I want to race well. I want to train well. I want to grow my business. And I want balance. I’m not sure my objectives for the year ahead are entirely compatible. Can I manage a broad range of interests and activities and still achieve my goals at Ironman? Dragging myself around three race courses last year taught me that I can perform relatively well off poor preparation; frustrating, painful, but at least plausible. That’s not what I want to do this season.
The larger lesson from 2011 was how powerful an extended block of training can be – the transformative effect of six months of consistency, all be it limited to one sport, was impressive. Perhaps balance is possible. Perhaps I can deliver ninety percent of the performance without my life being consumed with training. A gradual build up of fitness was manageable and effective, it was the intensive blocks that proved destructive to my plans. With that in mind the remaining ten percent can cautiously be achieved through more intensive training camps.
So the first six months focus on gaining fitness. January is about survival, building sufficient fitness to make it through a week training in Lanzarote with a few of my athletes. A simple camp to end the month, not heavy on plans or structure, just heavy on training. High volume without too much intensity will be an effective kick-start to my year. February, March and April stick with consistency, steadily building without events or pressure, culminating in another two weeks in Lanzarote. By May I hope I feel like an athlete again.
May is tentative. The whole month could swing one way or another, depending on the success of my friend Alex Flynn‘s plans to cross America. Having run across Europe, he now plans to cross the USA raising money for his 10 Million Metres Parkinson’s disease charity; there is a very good chance I will join him for the ride. If I’m not spending most of May crossing America, I’ll return to the original plan of racing Ironman Lanzarote, I still have unsettled business on that course. Either option needs me to be fit and leaves me needing to recover.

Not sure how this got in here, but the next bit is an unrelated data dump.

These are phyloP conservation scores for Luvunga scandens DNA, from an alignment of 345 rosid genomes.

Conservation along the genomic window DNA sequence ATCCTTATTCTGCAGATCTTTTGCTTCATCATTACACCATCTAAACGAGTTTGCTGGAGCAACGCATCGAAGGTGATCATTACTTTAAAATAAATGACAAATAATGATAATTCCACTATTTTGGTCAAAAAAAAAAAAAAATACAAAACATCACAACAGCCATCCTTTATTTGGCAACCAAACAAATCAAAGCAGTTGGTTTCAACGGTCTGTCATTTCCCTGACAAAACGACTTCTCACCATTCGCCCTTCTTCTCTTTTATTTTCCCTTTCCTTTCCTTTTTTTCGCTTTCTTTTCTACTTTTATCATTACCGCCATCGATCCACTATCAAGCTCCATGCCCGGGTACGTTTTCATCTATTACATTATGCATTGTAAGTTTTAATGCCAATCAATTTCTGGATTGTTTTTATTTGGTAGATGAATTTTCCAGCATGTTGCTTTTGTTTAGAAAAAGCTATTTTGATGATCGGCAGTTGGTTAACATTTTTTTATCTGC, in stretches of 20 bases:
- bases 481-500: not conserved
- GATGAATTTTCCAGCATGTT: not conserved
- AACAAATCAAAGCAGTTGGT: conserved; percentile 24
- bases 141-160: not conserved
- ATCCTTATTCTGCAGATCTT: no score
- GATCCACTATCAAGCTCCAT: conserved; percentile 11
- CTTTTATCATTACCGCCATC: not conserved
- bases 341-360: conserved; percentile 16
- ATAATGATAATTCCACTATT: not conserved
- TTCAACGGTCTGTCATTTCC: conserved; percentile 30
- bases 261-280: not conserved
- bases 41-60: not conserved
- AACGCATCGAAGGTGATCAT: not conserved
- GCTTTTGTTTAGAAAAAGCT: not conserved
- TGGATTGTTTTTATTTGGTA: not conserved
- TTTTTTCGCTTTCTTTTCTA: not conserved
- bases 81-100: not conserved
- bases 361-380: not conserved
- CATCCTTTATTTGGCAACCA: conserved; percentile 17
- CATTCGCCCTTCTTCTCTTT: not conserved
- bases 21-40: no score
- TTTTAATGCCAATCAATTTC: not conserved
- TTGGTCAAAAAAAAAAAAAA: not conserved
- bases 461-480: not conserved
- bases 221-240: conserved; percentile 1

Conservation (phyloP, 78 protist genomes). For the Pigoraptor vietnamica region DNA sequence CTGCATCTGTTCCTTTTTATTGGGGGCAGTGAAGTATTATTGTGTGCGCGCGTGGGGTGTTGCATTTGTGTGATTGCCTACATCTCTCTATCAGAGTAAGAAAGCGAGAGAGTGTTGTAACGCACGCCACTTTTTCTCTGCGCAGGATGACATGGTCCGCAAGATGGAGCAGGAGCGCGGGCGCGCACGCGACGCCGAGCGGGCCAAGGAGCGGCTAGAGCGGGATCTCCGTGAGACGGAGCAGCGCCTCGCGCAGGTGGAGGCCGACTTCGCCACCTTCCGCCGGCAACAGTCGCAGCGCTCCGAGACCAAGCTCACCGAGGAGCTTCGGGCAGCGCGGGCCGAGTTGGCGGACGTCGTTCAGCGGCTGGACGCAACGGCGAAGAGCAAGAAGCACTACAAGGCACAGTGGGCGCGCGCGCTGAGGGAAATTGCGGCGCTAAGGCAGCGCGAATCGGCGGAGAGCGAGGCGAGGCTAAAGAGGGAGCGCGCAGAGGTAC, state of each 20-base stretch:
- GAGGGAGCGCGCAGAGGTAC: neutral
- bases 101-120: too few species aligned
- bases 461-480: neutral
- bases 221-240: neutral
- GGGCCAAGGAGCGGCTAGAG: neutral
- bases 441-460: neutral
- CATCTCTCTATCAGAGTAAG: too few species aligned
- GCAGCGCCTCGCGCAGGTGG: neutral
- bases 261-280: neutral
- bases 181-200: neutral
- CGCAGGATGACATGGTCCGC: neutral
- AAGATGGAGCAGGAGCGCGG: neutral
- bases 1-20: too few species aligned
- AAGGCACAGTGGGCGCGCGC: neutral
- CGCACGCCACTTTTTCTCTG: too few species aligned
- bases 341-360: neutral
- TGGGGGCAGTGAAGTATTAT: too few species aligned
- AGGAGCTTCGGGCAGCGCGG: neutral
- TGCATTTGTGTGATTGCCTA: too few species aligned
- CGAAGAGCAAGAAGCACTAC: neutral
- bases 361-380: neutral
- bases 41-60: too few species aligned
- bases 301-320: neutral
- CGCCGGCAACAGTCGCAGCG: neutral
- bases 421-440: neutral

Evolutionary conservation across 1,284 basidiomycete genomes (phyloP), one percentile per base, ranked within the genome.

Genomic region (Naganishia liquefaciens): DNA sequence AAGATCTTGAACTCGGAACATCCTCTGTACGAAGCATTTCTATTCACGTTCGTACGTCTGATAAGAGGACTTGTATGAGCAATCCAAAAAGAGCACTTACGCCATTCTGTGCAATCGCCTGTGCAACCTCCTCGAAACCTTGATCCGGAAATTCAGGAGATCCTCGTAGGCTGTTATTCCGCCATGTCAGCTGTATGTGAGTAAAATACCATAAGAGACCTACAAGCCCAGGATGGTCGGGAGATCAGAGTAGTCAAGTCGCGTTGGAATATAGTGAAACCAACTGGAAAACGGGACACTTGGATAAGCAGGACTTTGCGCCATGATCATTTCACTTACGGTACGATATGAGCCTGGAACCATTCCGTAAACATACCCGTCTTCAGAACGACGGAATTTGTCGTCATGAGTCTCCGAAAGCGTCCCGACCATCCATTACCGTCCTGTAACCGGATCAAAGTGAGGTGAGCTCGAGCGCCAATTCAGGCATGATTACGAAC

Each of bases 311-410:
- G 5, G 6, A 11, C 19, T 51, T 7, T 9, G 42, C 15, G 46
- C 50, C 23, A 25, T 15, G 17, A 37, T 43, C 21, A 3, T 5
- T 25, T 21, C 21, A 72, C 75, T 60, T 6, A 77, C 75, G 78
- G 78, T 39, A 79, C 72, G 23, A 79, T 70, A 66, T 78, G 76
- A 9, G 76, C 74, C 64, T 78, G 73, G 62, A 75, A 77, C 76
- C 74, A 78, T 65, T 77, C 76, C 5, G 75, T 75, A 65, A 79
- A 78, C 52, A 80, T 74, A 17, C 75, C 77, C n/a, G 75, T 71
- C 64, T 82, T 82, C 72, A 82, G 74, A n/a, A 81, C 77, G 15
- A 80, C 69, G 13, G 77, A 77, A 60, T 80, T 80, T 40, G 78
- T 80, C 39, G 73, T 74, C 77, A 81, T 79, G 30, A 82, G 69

Which June will provide a week of. Mid-month I’ll race Wimbleball for the second time. It will be an informal CoachCox championship as many of my athletes have also signed up for the event; I’m expecting to be beat. From the finish line I head straight to my favourite training venue in the Pyrenees to help lead the Iron Camp through the mountains. June ends on camp and July begins with a trip to Germany to race Challenge Roth for a second time. It was intended to be my attempt at breaking 9 hours, but we will see how that goes; the year is finely balanced around work, training and racing, sub-9 may be a target too far this season. What ever happens, once the race is done, I’ll take a moment to relax.
Not for too long. In mid-August I’ll be flying to Canada to race in the inaugural Ironman Mont-Tremblant. I’ve no particular goals for the race, it’s a warm-up for the season’s climax when I race Ironman Wales in September. I want to race with a genuine prospect of claiming a Kona slot and I will need to be in top form to achieve that. It remains to be seen if I can balance the preparations with the rest of my schedule. I have no intention of dragging myself around any Ironman course, but there is a distinction between being race fit and Kona fit. I will need that bike and run combination I am hoping to see.
The remainder of the year is unplanned. I will begin with some much needed rest, after that winter is an open book. I have an urge to explore other racing options – off road marathons, perhaps an ultra or an adventure race; some new challenges. It’s easy to run on limited time, the training can be managed and I think I can achieve good results without the commitment Ironman requires. Perfect for the winter and perhaps longer term.
There is a very busy year ahead.